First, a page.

Three ways to apply to college

April 27, 2012

As the prospect of leaving high school and heading off to college draws closer, figuring out the application process will become a major part of your life. Scholarship opportunities are important for offsetting the rising costs of higher education tuition. According to the National Center for Education Statistics, 66 percent of undergraduates were awarded financial aid of some level during the 2007 to 2008 school year, which means that your chances of receiving some of that money are good. But before you can worry too much about that, you'll need to actually be accepted into a school. Luckily, there are three different ways you can go about doing this.

Early decision
If there's one school in particular that you know is a perfect fit for you, you may want to consider applying early decision. You'll need to apply sooner than standard applications require, but your chances of acceptance can also be higher at certain schools. However, be aware that being admitted based on early decision is a binding obligation, which means you have to go to that school.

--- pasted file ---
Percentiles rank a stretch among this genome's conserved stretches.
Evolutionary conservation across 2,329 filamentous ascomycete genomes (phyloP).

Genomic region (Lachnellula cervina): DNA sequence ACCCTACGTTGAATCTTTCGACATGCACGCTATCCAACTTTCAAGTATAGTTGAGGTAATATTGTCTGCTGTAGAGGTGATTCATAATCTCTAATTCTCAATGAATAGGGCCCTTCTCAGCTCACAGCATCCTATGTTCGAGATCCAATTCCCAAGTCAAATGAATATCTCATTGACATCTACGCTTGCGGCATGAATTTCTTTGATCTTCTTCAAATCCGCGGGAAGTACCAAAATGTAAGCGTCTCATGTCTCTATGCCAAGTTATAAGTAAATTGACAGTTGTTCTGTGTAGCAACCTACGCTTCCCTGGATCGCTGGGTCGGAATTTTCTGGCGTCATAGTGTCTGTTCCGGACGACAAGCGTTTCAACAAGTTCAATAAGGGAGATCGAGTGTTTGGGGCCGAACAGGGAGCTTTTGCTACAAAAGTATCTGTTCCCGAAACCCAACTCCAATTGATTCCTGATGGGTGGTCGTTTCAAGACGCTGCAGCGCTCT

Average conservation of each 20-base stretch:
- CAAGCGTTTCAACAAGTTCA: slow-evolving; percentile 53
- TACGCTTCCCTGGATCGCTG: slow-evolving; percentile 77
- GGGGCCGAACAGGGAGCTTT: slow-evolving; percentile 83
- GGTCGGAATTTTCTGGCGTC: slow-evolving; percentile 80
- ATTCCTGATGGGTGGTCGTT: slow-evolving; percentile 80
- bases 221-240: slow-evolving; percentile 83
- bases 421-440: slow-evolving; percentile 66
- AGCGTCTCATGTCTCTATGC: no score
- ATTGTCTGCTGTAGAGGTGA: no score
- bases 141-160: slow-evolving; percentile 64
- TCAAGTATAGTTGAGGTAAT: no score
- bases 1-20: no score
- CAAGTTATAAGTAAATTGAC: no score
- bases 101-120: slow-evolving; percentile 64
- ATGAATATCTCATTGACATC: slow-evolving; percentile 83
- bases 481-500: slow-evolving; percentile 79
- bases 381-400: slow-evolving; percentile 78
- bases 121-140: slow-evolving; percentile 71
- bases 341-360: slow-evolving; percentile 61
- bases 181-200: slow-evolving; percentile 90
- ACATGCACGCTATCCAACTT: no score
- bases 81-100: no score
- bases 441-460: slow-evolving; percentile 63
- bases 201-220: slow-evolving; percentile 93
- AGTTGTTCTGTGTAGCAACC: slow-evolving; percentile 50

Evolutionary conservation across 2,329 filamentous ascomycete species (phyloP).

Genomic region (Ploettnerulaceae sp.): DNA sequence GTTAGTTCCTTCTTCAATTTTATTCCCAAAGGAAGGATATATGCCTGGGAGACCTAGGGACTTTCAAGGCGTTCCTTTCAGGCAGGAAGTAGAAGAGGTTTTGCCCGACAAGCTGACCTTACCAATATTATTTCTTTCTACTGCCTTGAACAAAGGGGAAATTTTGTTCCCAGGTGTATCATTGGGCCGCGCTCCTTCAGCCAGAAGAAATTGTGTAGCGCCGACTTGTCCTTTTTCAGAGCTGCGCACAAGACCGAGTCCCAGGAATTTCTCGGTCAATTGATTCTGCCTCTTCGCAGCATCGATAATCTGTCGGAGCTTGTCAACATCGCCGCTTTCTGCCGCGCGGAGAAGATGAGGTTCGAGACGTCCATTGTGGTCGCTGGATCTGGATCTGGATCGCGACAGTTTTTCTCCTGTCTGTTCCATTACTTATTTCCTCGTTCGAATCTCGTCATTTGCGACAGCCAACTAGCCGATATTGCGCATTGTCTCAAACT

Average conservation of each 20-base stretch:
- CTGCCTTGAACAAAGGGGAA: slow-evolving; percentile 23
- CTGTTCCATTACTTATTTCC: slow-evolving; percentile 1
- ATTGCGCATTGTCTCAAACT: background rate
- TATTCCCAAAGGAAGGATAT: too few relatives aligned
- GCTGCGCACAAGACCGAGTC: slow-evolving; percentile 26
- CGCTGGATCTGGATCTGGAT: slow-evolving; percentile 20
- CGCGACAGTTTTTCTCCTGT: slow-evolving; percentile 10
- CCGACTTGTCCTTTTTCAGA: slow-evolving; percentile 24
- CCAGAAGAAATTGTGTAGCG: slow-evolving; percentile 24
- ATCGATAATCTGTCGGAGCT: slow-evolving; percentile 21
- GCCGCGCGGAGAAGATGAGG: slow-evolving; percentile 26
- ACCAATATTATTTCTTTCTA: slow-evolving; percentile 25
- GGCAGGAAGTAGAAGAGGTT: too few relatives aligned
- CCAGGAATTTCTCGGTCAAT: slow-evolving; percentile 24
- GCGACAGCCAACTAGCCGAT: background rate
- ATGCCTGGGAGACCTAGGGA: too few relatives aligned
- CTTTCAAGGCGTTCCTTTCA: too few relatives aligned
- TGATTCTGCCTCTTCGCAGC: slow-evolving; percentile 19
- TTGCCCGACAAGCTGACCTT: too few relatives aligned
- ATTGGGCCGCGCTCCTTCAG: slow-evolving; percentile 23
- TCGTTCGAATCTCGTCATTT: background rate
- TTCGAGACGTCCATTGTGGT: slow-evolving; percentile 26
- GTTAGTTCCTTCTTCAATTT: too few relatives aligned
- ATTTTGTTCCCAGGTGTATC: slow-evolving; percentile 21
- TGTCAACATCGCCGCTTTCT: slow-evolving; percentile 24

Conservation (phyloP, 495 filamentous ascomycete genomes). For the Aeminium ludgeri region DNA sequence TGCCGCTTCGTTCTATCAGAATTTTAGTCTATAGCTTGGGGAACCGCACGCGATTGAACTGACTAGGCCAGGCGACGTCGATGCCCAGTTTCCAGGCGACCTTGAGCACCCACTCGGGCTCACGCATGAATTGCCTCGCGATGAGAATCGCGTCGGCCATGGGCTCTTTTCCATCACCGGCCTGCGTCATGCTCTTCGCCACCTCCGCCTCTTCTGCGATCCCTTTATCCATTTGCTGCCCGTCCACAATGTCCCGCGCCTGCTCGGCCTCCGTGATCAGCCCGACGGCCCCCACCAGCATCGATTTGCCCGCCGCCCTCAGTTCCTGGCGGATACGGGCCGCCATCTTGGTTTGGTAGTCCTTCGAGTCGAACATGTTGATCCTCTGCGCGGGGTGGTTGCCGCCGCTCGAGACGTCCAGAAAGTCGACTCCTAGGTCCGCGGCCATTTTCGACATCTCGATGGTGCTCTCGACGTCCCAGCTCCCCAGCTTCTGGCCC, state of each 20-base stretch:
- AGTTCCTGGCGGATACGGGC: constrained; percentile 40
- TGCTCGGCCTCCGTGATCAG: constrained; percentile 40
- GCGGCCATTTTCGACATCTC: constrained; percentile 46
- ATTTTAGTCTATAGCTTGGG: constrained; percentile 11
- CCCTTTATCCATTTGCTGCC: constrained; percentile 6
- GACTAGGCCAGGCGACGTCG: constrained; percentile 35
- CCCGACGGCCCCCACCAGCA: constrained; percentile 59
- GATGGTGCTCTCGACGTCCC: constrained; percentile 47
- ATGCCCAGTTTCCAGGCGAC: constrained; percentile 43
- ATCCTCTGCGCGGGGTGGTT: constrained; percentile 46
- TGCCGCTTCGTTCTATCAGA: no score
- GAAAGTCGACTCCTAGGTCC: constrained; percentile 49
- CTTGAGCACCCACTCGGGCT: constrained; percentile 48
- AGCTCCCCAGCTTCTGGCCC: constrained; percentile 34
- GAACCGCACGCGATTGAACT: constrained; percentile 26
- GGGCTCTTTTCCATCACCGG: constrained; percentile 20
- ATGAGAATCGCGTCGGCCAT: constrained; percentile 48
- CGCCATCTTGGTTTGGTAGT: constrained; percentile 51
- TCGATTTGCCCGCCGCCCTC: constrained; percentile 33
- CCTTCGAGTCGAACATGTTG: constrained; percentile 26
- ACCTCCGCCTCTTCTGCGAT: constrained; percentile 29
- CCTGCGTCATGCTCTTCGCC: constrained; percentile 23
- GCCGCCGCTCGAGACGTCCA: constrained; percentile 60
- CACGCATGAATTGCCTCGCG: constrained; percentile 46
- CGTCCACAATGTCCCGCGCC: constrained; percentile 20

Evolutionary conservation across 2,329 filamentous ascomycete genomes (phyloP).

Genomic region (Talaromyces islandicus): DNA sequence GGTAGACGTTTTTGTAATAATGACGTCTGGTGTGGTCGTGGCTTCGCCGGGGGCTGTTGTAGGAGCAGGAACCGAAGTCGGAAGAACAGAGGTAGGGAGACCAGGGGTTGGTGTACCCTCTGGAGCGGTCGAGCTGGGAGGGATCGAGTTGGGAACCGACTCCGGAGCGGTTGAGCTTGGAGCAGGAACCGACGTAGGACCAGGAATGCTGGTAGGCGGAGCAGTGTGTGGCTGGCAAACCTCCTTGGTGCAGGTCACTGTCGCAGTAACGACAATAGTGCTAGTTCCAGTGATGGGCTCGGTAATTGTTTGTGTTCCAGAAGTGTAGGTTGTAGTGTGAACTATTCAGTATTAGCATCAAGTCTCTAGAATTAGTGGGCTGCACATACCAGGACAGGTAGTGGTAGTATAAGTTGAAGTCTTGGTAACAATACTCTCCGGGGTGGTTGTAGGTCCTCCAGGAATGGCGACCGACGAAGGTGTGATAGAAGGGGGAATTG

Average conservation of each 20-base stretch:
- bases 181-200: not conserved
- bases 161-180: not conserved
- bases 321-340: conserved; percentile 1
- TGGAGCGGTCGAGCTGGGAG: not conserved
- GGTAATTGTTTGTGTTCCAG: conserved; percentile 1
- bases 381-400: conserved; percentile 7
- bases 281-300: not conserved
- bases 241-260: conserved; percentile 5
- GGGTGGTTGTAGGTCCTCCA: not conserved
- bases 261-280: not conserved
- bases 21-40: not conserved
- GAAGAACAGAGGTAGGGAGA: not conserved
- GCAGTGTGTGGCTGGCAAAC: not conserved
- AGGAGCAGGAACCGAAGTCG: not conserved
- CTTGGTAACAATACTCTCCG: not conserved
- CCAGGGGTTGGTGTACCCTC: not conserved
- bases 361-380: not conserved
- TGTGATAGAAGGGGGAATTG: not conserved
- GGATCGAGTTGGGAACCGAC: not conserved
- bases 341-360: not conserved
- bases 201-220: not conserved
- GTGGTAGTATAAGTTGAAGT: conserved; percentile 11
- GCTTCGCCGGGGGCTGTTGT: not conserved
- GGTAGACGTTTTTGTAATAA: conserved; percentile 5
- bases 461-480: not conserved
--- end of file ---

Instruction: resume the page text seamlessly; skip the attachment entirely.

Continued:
Early action
Much like early decision, early action allows you to get a jump on those submitting regular applications to college. However, the major difference is that early action is non-binding, so you'll have the freedom to pursue other schools even if you're accepted.

Standard application
When you're not exactly sure which school out of the group you applied to is right for you, standard applications are the way to go. These applications are sent later than the early programs, and allow you to weigh your options before making any final decisions.

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